• THE ELDERLY GUT AFFECTS THE ELDERLY BRAIN PART I:  It’s no revelation that Gut function is intimately linked to brain function (HERE).  In studies released earlier this year, the Journal of Lifestyle Medicine brought us Influence of Altered Gut Microbiota Composition on Aging and Aging-Related Diseases, which stated “The microbiota of the human GI tract includes colonized microbes and their genes, proteins, and metabolites. Many researchers have reported on gut microbiota-related adverse events from development to senescence, including developmental defects, metabolic diseases, and neuro-degenerative diseases. Additionally, dysbiosis in the gut has been associated with inflammatory bowel disease, irritable bowel syndrome, obesity, type 2 diabetes… to name a few.  Composition of the microbiota changes during aging. Gram-negative bacteria increase in number during aging and secrete lipopolysaccharide, which acts as an endotoxin and induces inflammation in the human gut. The gut microbiota also affects various signaling pathways, such as inflammation and oncogenesis, as well as brain function in the hippocampus related to memory and anxiety.”  Later that month, Experimental Biology & Medicine (Gut Reactions: How the Blood-Brain Barrier Connects the Microbiome and the Brain) concluded, “A growing body of evidence indicates that the microbiome interacts with the central nervous system (CNS) and can regulate many of its functions. One mechanism for this interaction is at the level of the blood-brain barriers (BBBs). Bacteria can directly release factors into the systemic circulation or can translocate into blood. Once in the blood, the microbiome and its factors can alter peripheral immune cells to promote interactions with the BBB and ultimately with other elements of the neurovascular unit. Bacteria and their factors or cytokines and other immune-active substances released from peripheral sites under the influence of the microbiome can cross the BBB, alter BBB integrity, change BBB transport rates, or induce release of neuroimmune substances from the barrier cells. Metabolic products produced by the microbiome can cross the BBB to affect brain function. Through these and other mechanisms, microbiome-BBB interactions can influence the course of diseases as illustrated by multiple sclerosis.”  A study from February’s Oncotarget (Aging-Related Dysregulation in Enteric Dopamine and Angiotensin System Interactions: Implications for Gastrointestinal Dysfunction in the Elderly) discussed the relationship of various neurotransmitters (SEROTONIN IS THE BIGGIE) to Gut function.  “Aged rats showed a marked decrease in colonic dopamine D2 receptor expression, together with an increase in… levels of inflammatory and oxidative markers. Aged rats also showed increased levels of colonic dopamine and noradrenalin, and a marked decrease in acetylcholine and serotonin levels. The present observations contribute to explain an aging-related pro-inflammatory state and dysregulation in gastrointestinal function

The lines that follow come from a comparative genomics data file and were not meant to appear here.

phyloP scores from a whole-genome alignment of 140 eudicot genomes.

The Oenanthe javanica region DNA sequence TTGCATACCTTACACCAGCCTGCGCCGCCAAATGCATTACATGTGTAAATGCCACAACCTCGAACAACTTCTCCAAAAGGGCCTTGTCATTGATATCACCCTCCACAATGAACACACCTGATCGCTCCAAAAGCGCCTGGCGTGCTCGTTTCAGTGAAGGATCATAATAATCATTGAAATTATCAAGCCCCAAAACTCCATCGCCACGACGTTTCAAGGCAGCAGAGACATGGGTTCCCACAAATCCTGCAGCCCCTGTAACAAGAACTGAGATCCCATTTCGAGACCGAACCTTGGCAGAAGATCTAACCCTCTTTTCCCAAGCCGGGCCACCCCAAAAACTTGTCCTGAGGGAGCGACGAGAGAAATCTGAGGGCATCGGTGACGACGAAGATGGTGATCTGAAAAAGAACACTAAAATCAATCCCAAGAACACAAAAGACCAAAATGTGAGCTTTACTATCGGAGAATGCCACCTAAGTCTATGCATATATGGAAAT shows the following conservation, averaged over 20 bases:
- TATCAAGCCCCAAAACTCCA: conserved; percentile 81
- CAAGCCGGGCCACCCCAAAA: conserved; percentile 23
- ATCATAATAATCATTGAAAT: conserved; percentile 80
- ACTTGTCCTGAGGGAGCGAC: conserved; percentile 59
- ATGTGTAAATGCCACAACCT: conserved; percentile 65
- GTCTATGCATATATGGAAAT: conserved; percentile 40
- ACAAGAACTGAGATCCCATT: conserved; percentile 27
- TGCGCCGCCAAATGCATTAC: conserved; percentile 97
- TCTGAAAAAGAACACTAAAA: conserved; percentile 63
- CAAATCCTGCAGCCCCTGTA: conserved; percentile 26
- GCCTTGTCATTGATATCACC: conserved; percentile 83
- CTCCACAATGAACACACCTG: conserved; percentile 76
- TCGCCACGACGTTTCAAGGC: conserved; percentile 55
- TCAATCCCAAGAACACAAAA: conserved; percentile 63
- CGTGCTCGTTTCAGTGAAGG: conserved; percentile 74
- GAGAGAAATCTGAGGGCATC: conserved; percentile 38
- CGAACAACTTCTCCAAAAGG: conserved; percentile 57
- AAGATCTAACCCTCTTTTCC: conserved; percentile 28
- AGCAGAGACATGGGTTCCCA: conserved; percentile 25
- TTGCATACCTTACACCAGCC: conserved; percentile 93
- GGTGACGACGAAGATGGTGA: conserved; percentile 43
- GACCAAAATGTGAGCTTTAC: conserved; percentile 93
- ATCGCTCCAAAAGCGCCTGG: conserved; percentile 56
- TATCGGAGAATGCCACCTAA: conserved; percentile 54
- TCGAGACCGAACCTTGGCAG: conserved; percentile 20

• THE ELDERLY GUT AFFECTS THE ELDERLY BRAIN PART II (ALZHEIMER’S):  Although I have written extensively about both ALZHEIMER’S and PARKINSON’S in the past, there are numerous studies showing the link between diseases of age and the aging Gut.  A study from 33 researchers from around the world (Microbes and Alzheimer’s Disease) was published in the June 2016 issue of the Journal of Alzheimer’s Disease, which, after concluding that this relationship is being overlooked by much of mainstream science, stated, “We refer to the many studies, mainly on humans, implicating specific microbes in the elderly brain, notably herpes simplex virus, Chlamydia pneumoniae, and several types of spirochaete, in the etiology of AD. Fungal infection of AD brain has also been described, as well as abnormal microbiota in AD patient blood.”  There’s a little bit of everything here, including the Leakies.  Just last October Scientific Reports (Gut Microbiome Alterations in Alzheimer’s Disease) concluded that “Alzheimer’s disease (AD) is the most common form of dementia. Recent studies in rodents suggest that alterations in the gut microbiome may contribute to amyloid deposition… Towards this end, we characterized the bacterial taxonomic composition of fecal samples from participants with and without a diagnosis of dementia due to AD. Our analyses revealed that the gut microbiome of AD participants has decreased microbial diversity and is compositionally distinct from control age- and sex-matched individuals.
  • OLD FOLKS ARE MORE LIKELY TO HAVE TROUBLE SLEEPING & THINKING — AND IT’S AFFECTED BY ONE’S MICROBIOME:  With everything we know about the microbiome so far, why should it surprise us that it’s linked to cognitive impairment and inability to sleep?  The October 2017 issue of Sleep Medicine (A Preliminary Examination of Gut Microbiota, Sleep, and Cognitive Flexibility in Healthy Older Adults) stated, “Inadequate sleep increases the risk for age-related cognitive decline and recent work suggests a possible role of the gut microbiota in this phenomenon. Partial sleep deprivation alters the human gut microbiome, and its composition is associated with cognitive flexibility in animal models. Given these findings, we examined the possible relationship among the gut microbiome, sleep quality, and cognitive flexibility in a sample of healthy older adults.”  Might I suggest that you avoid SLEEPING PILLS.  By the way, 90% of your body’s serotonin is made in the Gut, and the sleep hormone melatonin, is made from serotonin.